Re: A pk is *both* a physical and a logical object.

From: Cimode <>
Date: Thu, 12 Jul 2007 06:54:49 -0700
Message-ID: <>

On Jul 12, 2:30 pm, "Roy Hann" <specia..._at_processed.almost.meat> wrote:
> "David Cressey" <> wrote in message
> news:tPpli.9982$qu4.3078_at_trndny06...
> > "Jan Hidders" <> wrote in message
> >
> >> On 11 jul, 22:25, Cimode <> wrote:
> >> > Furthermore...
> >> > <<Technically a PK is *only* a physical implementation device, not a
> >> > logical concept at all.>>
> >> `When I use a word,' Humpty Dumpty said, in rather a scornful tone,
> >> `it means just what I choose it to mean -- neither more nor less.'
> >> `The question is,' said Alice, `whether you can make words mean so
> >> many different things.'
> >> `The question is,' said Humpty Dumpty, `which is to be master --
> >> that's all.'
> >> ;-)
> >> To answer the question, I think that is quite simple. As defined in
> >> the relational model it is a logical concept. As far as I know the SQL
> >> standard does not state that a PK implies an index (but I could be
> >> wrong) and then it is also there a logical concept. If it does imply
> >> an index then it is mixed concept because it has both logical and
> >> physical consequences.
> >> -- Jan hidders
> > It was my understanding that the relational model defines keys, but not
> > primary keys. That is, any candidate key is as much of a key as any
> > other.
> I can't lay hands on the reference but I believe Codd did flirt briefly with
> the concept of a primary key, but he later rejected it. He would have been
> right to do so.
I have been asking myself whether Codd really rejected it or not (that's unclear). To my knowledge he used the term until 1985. Why would somebody as he would use a term he would finally reject (I am afraid we'll never know)

However, I may understand why he would have rejected it: since the term was misused by direct image proponents, he may have realized that it was a dangerous bag term. Nevertheless, the term is not to blame but rather what people made of it.

> > It was my understanding that certain schools of data management,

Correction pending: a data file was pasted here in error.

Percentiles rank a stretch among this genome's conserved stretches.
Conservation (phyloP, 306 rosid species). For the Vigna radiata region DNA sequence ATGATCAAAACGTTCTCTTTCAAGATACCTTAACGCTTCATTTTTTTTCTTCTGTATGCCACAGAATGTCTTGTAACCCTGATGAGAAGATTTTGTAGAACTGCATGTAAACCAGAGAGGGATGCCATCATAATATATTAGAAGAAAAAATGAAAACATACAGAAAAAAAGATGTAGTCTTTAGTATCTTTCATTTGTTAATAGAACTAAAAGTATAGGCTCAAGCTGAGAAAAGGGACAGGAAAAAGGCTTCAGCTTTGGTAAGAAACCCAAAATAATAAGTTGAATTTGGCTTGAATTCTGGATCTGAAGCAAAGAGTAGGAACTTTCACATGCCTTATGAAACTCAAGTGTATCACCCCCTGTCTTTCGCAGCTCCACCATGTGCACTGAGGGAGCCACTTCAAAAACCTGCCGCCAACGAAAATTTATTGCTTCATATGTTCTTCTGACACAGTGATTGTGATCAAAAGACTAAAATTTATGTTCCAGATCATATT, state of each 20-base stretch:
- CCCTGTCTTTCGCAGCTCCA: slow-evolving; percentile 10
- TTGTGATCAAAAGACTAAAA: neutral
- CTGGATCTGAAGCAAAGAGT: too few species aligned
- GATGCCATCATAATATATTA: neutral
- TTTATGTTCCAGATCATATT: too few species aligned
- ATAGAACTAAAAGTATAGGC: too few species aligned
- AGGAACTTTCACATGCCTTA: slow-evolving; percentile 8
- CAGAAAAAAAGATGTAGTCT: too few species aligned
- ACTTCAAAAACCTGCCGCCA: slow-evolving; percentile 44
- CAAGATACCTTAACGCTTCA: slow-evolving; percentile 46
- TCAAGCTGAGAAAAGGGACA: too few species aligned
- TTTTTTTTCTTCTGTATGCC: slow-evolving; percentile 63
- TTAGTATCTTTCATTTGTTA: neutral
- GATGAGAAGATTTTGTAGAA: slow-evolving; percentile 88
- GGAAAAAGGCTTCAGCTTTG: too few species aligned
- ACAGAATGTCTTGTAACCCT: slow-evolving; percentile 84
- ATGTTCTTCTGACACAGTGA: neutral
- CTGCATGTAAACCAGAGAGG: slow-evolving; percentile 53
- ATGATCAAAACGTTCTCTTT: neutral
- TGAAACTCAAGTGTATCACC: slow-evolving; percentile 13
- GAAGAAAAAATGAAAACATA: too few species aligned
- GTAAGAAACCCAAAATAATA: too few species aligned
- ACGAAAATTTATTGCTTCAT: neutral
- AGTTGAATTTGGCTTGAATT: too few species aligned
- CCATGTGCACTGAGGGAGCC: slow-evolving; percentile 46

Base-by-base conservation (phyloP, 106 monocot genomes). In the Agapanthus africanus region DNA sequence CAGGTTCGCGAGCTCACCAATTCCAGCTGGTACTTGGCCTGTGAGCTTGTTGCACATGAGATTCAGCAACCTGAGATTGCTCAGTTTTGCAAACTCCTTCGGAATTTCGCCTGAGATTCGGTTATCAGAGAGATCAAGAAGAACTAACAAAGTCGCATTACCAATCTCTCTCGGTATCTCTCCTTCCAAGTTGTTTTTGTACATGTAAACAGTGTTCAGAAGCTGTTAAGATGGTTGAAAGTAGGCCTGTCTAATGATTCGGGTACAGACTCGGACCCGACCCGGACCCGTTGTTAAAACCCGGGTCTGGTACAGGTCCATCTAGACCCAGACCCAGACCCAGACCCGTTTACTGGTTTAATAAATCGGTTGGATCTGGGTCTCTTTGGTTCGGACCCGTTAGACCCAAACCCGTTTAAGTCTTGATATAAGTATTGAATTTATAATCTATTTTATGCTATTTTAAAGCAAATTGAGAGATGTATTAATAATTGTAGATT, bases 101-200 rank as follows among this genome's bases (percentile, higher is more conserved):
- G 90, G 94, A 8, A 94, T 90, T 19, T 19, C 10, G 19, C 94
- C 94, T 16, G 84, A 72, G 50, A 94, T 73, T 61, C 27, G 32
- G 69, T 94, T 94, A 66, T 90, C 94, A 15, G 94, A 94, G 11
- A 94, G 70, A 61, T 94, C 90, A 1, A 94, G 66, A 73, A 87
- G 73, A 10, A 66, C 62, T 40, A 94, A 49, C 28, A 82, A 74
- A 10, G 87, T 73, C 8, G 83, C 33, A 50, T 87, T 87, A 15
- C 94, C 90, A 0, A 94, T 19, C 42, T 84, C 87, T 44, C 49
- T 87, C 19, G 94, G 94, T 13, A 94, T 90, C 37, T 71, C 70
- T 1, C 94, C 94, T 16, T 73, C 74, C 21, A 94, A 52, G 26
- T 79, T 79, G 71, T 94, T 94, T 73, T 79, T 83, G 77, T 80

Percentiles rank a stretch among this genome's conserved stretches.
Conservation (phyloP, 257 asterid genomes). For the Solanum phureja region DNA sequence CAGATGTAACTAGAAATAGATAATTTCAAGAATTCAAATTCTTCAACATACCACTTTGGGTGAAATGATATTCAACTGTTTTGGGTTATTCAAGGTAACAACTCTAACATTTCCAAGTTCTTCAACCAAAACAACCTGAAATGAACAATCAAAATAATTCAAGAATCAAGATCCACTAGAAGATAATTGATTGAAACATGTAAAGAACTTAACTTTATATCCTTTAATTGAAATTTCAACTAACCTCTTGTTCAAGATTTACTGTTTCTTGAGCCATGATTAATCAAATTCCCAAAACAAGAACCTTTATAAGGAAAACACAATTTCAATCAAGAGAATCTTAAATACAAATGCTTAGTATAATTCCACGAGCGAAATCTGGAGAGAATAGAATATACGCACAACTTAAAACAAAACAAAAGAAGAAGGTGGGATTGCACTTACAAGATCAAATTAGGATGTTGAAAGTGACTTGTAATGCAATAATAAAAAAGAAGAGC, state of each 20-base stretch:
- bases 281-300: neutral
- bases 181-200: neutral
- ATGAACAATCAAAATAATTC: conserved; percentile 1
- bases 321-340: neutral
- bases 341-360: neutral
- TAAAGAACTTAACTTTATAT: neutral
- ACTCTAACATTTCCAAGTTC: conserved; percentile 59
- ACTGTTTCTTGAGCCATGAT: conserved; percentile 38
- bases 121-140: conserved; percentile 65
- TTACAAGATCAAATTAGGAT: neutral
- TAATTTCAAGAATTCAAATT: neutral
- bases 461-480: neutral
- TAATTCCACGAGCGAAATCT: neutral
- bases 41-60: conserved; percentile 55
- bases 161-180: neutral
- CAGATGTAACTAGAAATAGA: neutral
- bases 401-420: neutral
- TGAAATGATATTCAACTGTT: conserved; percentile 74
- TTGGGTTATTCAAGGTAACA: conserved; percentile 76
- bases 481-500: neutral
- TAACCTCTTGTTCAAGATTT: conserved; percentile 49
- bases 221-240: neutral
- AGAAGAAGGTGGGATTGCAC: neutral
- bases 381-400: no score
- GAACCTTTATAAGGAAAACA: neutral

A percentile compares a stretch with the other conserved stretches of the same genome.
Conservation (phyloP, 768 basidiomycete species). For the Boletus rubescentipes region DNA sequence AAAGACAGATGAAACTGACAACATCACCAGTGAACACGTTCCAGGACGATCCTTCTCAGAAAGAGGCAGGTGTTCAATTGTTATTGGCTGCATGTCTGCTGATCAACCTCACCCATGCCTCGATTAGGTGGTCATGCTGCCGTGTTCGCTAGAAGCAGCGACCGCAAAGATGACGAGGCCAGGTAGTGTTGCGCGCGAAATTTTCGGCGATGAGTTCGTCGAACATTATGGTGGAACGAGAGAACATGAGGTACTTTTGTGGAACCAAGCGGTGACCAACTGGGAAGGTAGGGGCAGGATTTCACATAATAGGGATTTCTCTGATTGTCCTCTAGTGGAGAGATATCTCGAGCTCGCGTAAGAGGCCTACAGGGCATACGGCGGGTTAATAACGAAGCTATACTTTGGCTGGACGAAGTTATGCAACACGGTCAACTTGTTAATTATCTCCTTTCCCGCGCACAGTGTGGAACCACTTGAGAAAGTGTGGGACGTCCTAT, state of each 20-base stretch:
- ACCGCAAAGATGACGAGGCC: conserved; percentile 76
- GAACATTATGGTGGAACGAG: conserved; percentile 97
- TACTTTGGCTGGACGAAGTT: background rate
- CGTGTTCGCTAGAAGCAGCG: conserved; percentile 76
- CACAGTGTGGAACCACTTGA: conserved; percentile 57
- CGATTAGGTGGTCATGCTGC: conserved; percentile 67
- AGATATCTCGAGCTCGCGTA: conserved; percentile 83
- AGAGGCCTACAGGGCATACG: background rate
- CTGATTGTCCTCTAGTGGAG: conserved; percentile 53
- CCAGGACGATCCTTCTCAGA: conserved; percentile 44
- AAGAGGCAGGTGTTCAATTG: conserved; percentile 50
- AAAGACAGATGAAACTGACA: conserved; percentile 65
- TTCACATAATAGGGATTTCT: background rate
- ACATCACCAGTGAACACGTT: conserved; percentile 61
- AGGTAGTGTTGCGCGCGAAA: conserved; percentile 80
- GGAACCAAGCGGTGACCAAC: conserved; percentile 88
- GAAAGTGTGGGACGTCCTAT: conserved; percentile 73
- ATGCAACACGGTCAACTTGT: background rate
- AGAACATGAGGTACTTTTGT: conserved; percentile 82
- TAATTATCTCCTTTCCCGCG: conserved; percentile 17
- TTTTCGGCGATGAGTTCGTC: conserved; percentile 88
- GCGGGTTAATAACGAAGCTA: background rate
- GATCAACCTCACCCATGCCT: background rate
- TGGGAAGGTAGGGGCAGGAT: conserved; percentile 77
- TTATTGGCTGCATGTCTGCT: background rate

> > including
> > the SQL school, adopted the convention of naming one candidate key as
> > primary key, and of making all FK references refer to that key, where
> > possible. I can see, and use, that practice myself.
> I have considerable trouble with PKs even in practice. Noticing that
> databases have a lifetime comparable to the lifetime of the enterprise, and
> at least an order of magnitude longer than any application, it troubles me
> when I am asked to nominate one candidate key to be preferred over all
> others for the lifetime of the enterprise. That is potentially a very, very
> long time. Who can see that far in the future? Apart from some (frankly
> worthless) SQL shorthands, PKs contribute nothing valuable and very possibly
> conceal or mislead in the long run.
The underlying issue I am trying to point out is really the independence between the logical and physical layer. But thank you for your comment.

> > But I can't see where
> > the relational model necessitates it.
> On related point, some products that silently introduce an index to support
> either a primary key or unique constraint also allow you to specify
> explicitly that no index should be created (as for instance when there is
> already a suitable index).
> Roy
Precisely. Even a physical table based (not index based) unique constraint on column subset is sufficient tool to implement a primary key (or unique identifier). That does not make that primary key a physical concept.

One can easily a system where a primary key is physically represented so differently from how one could think logically when he structures a relation, that it would be unwise to call it a primary key. I prefer the term *primary key implementation scheme*. To be quite frank, I wish there would be another term to allow them to be differentiated. Received on Thu Jul 12 2007 - 15:54:49 CEST

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